Young people from Hull aged 15 to 17 have been rolling up their sleeves at an East Yorkshire hospital to help improve the surroundings for patients, staff and visitors alike. Read more
A group of teens from Sheffield have made a huge difference to their community by renovating a local community centre whilst on NCS with Sheffield United Community Foundation.
It was an afternoon to remember for a group of Wigan Youngsters at Standish High School on Thursday as Latic’s first team stars Antonee Robinson and Callum Connolly made a surprise visit to the Community Trust’s summer soccer school.
The pair, who joined Wigan Athletic on season-long-loan deals from Everton earlier this month, helped to improve the football skills of over 60 youngsters on what was an unforgettable day for some of the club’s junior supporters.
For Callum, who scored for Latics in last weekend’s game against Aston Villa and was a member of England’s Under 20′ World Cup winning squad, it was his second community appearance for the club having visited Orrell Holgate Primary School with Will Grigg two seasons ago, while Antonee was making his first in Latics colours.
Speaking at the event, USA international Antonee, said: “It was a real good laugh and the kids were so enthusiastic to meet us. We had lots of fun and it was amazing to be able to take some time out of our day to make their day.
He added: “I’ve had a fantastic welcome from the Wigan supporters since I’ve joined the club, and to meet so many young fans at the soccer school was really good.”
EFL Clubs across the country have been running soccer schools and sports camps throughout the summer, take place in a friendly environment, ideal for boys and girls aged 6-14 years old to develop their skills and make new friends
To book a place on any of the Community Trust’s soccer schools or dance camps, please complete the online booking system by clicking here.
Injury – one of the most difficult things a professional footballer is likely to endure in their career and anxiety can arise from concerns that the injury heralds the decline or even the end of a life-long dream.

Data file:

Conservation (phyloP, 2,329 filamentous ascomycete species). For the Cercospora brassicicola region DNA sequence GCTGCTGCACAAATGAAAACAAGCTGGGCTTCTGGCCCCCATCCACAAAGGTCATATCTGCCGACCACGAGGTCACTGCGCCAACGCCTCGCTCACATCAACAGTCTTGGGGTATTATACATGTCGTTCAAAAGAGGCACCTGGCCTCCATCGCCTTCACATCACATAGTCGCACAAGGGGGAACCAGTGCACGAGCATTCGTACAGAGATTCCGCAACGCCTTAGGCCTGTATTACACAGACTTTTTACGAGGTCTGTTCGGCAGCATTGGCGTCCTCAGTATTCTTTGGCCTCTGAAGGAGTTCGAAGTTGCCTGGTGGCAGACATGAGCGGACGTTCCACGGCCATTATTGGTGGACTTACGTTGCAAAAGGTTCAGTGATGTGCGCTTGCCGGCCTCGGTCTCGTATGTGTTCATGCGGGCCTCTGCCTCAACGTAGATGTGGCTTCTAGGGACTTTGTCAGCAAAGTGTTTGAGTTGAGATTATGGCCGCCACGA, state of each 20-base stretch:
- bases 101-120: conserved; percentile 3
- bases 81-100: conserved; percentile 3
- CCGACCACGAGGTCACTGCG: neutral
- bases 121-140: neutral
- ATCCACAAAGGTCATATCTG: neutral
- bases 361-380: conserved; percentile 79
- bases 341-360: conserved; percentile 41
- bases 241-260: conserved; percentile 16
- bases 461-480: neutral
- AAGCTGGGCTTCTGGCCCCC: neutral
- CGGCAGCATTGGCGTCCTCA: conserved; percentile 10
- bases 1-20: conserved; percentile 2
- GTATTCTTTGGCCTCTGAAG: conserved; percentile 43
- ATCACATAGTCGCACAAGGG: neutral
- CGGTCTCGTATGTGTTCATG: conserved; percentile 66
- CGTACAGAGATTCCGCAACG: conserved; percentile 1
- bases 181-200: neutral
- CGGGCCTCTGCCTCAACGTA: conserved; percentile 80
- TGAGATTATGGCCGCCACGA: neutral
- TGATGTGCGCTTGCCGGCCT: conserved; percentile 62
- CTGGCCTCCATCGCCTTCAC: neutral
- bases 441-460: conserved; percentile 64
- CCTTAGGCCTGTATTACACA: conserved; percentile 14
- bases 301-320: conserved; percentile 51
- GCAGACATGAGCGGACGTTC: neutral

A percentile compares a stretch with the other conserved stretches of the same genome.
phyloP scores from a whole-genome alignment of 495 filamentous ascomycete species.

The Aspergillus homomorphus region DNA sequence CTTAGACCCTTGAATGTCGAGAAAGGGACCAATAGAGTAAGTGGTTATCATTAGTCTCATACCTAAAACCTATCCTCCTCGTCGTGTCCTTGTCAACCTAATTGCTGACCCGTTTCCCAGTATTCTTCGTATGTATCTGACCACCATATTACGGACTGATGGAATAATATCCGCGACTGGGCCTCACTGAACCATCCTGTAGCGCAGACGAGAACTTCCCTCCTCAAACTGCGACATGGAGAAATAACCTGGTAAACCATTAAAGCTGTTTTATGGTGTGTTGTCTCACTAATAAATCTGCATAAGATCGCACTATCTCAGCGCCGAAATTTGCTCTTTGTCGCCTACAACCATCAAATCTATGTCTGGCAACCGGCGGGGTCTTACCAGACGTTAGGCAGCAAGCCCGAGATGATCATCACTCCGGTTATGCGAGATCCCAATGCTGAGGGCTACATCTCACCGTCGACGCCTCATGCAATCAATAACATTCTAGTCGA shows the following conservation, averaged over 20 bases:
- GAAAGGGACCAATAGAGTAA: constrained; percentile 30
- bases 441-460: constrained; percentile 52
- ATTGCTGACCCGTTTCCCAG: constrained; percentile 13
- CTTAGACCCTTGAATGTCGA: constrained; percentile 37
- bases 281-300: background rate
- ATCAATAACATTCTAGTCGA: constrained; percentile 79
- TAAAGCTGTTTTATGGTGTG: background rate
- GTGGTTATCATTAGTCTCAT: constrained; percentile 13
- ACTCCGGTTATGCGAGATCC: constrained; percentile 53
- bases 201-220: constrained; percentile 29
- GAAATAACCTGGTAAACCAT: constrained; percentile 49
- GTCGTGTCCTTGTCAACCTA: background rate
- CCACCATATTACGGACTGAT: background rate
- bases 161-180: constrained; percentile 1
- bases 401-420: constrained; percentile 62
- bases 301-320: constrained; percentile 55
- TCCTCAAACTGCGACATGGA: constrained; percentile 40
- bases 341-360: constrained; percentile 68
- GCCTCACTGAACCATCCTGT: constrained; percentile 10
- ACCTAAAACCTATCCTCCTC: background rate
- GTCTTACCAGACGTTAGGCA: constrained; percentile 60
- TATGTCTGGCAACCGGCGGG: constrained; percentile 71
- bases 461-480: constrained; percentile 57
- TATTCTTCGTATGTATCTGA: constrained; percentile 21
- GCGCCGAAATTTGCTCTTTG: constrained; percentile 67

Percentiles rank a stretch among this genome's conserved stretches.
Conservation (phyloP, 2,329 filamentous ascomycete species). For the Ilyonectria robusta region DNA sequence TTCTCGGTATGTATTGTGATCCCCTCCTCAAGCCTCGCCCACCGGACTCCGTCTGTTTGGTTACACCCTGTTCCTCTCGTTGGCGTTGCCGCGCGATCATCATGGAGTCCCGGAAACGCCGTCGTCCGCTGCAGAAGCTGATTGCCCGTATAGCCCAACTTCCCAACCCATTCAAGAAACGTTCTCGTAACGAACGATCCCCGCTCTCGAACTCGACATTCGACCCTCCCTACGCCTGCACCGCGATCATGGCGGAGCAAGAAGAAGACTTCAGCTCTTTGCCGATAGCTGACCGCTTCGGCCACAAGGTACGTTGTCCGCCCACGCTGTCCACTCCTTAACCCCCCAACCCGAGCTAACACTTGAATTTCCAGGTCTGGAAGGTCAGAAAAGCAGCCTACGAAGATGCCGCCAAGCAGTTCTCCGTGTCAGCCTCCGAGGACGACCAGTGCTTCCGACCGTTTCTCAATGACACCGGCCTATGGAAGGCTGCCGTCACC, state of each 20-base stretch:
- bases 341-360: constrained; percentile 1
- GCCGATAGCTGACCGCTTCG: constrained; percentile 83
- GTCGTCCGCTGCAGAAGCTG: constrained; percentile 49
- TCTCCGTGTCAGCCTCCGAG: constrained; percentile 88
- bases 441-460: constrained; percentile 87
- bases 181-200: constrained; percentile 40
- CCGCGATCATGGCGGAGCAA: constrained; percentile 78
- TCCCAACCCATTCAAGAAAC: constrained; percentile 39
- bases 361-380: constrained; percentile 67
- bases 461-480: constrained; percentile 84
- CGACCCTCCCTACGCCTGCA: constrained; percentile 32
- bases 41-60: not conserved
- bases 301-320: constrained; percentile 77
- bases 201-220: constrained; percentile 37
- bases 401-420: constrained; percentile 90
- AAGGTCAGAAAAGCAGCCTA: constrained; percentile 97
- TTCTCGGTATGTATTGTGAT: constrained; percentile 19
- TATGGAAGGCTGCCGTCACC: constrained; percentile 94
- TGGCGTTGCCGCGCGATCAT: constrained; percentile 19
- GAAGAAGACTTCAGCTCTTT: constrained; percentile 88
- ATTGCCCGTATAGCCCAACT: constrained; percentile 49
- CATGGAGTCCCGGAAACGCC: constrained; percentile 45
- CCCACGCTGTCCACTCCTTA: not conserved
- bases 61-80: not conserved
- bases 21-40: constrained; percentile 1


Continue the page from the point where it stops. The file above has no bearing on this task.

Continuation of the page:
A career ending challenge is all that it takes.
Stephen Holmes, Lead Coach at Swindon Town Football in the Community had to suffer that very heartache.
In 1987, as a teenager from London, Stephen had achieved his life-long dream after signing a two-year contract at Blackburn Rovers.
He played in the club’s youth and reserve team before moving on to Enfield, Marlow and Whitney Town.
In 1994, at the age of 24, an event that lasted just a few seconds on a football pitch, changed his life.
A badly mistimed two footed tackle that broke Stephen’s leg put an end to his promising football career.
He said: “To put it into words, it was pure devastation.
“For a year and a half I tried but there was no way back.
“My mind was still sharp, but physically I just couldn’t keep up.”
Unable to play the sport that was undeniably his life, he became mentally ill and was later diagnosed with schizophrenia in 1999.
He added: “I was very depressed and admitted to a psychiatric hospital twice.
“I think, I believe and I know what happened to me as a player had a detrimental impact on my mental health.”
When Stephen started helping out at Swindon Town Football in the Community, his life took a turn for the better.
“It was a pivotal point in my life when Clive Maguire and Jon Holloway employed me as a volunteer coach at Swindon Town Football in the Community.
“They employed me in 1997 when I was very unwell and the fact they did that despite what I was going through reduces any stigma or discrimination.
“A lot of people if they didn’t understand mental health would run away from it or brush it under the carpet but Clive and Jon were very empathetic towards my situation.”
In 2001, Stephen made a full recovery and in 2016 became a Lead Coach on Swindon Town Football in the Community’s Mental Health programme.
Last month his hard work and dedication to the programme was recognised as he was awarded a British Empire Medal (BEM).
Speaking about his BEM, Stephen said: “I’m very humble and grateful to receive the award. I have no idea who nominated me but I want to thank them so much for believing in me.
“It’s incredibly fulfilling to help others and being a part of something special and unique where there is acceptance and understanding.”
The Mental Health programme which was established in 2016 through funding from Wembley National Stadium Trust (WNST) and EFL Trust, promotes positivity and well-being for participants.
Clive Maguire, Senior Football Development Officer at STFITC said: “The Mental Health sessions have enabled people to have a sense of belonging which has also created an infrastructure of support and friendships amongst players.
“We started with 4 participants back in 2016 and now currently have 43 participants on the register.